Zyxel MG-108 review, 2.5GBase-T unmanaged switch for home/office

That's how you live and don't think that the 1GBaseT standard has been exchanged for the third decade. Introduced back in 1999, it managed to acquire a lot of faster options, but it is still not going to give up its position, remaining the most common standard. Is it possible to say that Gigabit Ethernet is hopelessly outdated? Judge for yourself: it is 5 times slower than USB 3.1, 10 times slower than USB 3.1 Gen2, 6 times slower than SATA, 7.7 times slower than PCI Express 3.0 x1 and, in fact, out of the current ones, it is ahead only of USB 2.0.

I admit, I did not share optimism about multi-gigabit networks, believing that there is 10G for high speeds, and all intermediate speeds do not make sense. However, marketers decided otherwise: as soon as cheap Realtek RTL8125 network controllers with a speed of 2.5 Gbit/s appeared on sale, they removed the chic 10-gigabit Aquantia AQC107 network controllers from top gaming motherboards, replacing them with slower 2.5-gigabit ones, passing it off as a huge achievement. On the other hand, the massive transition to Wi-Fi 6 using 4-channel access points is actively pushing for the development of 2.5Gbase-T in the distribution networks of business centers and modern offices.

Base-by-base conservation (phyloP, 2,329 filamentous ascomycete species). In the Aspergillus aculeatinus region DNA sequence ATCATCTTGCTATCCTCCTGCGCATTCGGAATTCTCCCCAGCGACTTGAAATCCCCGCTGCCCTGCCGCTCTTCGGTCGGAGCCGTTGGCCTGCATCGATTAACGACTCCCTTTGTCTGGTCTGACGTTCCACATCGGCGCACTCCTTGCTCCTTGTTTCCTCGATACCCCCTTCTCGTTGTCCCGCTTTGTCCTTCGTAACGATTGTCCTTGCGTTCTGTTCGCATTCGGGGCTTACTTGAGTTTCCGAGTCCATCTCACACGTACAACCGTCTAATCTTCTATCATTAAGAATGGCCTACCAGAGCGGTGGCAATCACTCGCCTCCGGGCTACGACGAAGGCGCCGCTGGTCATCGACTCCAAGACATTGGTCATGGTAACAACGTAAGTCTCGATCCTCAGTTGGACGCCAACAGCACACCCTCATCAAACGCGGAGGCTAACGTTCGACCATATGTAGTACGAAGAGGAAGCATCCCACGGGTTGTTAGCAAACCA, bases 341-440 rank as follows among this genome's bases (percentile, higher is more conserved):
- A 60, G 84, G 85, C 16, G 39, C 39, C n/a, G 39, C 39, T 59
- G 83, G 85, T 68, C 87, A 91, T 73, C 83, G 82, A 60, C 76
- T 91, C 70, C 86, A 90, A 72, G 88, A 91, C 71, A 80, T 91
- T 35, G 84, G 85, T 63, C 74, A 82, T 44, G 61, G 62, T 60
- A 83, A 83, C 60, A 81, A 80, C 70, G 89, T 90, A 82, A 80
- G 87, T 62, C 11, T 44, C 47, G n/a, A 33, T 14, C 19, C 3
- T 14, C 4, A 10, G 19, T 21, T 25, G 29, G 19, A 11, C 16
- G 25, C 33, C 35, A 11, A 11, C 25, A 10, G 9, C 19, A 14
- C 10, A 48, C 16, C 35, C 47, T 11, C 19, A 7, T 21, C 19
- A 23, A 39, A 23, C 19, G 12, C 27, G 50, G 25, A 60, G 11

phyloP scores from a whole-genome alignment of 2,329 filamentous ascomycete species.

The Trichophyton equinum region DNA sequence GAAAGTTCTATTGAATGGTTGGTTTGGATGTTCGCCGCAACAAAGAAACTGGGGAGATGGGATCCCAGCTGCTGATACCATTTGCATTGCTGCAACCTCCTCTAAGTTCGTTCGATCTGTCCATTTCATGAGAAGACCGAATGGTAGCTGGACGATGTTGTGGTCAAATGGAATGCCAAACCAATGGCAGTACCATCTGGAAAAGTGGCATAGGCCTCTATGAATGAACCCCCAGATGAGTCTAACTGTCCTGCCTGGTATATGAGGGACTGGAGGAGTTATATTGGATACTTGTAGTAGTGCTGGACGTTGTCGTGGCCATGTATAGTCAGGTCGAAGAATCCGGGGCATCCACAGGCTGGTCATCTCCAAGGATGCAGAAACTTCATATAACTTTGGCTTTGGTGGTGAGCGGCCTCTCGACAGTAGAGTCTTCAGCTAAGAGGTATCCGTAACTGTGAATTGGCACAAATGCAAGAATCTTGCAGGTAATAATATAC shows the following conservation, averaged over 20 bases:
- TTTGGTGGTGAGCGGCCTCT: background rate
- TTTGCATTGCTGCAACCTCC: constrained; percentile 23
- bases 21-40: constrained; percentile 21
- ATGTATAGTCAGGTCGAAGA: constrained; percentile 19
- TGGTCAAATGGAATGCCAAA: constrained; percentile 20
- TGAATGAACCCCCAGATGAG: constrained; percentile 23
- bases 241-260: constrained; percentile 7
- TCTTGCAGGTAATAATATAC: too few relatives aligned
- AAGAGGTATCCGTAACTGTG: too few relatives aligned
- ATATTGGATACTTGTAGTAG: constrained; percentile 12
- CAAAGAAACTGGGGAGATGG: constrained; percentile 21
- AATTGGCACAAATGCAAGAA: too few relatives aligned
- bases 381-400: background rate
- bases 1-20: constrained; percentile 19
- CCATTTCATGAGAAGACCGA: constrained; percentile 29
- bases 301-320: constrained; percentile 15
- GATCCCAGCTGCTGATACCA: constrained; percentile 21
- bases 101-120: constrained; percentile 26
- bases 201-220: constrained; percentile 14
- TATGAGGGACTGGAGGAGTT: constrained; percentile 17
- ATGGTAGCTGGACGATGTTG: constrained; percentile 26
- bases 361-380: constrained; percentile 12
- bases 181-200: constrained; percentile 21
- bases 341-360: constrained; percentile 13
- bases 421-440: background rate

And even if you have a 1-gigabit network installed in your company or at home, with the help of a 2.5-gigabit switch, you can unlock the potential of modern NAS's, access points and computers where there is the most intense traffic. In such places, the cheapest, unmanaged switches are installed, which are selected according to the number of ports from the principle "the more, the better, and even with a margin."

Zyxel has a series of simple unmanaged switches for 2.5-Gigabit networks: MG-105 and MG-108 models with 5 and 8 RJ45 ports, respectively. Both have a non-blocking switching matrix for full bandwidth: 25 and 40 Gbit/s, respectively, that is, they can be used in the most loaded networks. Zyxel refers them to home equipment, for some reason considering that 8 high-speed ports are needed at home, and PoE support for connecting access points is not needed. So if you are choosing a switch for Wi-Fi 6 access points, then either install hotspots with power supplies, or look for other switches with PoE support.

Zyxel MG-105

Zyxel MG-108

Number of ports



Switching matrix, Gbps



Packet forwarding speed, millions/sec



MAC-addresses table



Packet buffer, Mbit



Jumbo Frame size, Kb



Power consumption, Wt



Size, mm



Weight, g.



The 2.5G Base-T standard allows you to connect devices at a distance of up to 100 meters with a conventional CAT5E twisted pair. When switching from the old infrastructure to the new one, this backward compatibility will save time and money, but if you are laying new routes, then I recommend using either a CAT6 cable right away, or if the distances are less than 30 meters - CAT5 with a copper core, counting on a further upgrade of the network to 5GBase-T or even 10GBase-T.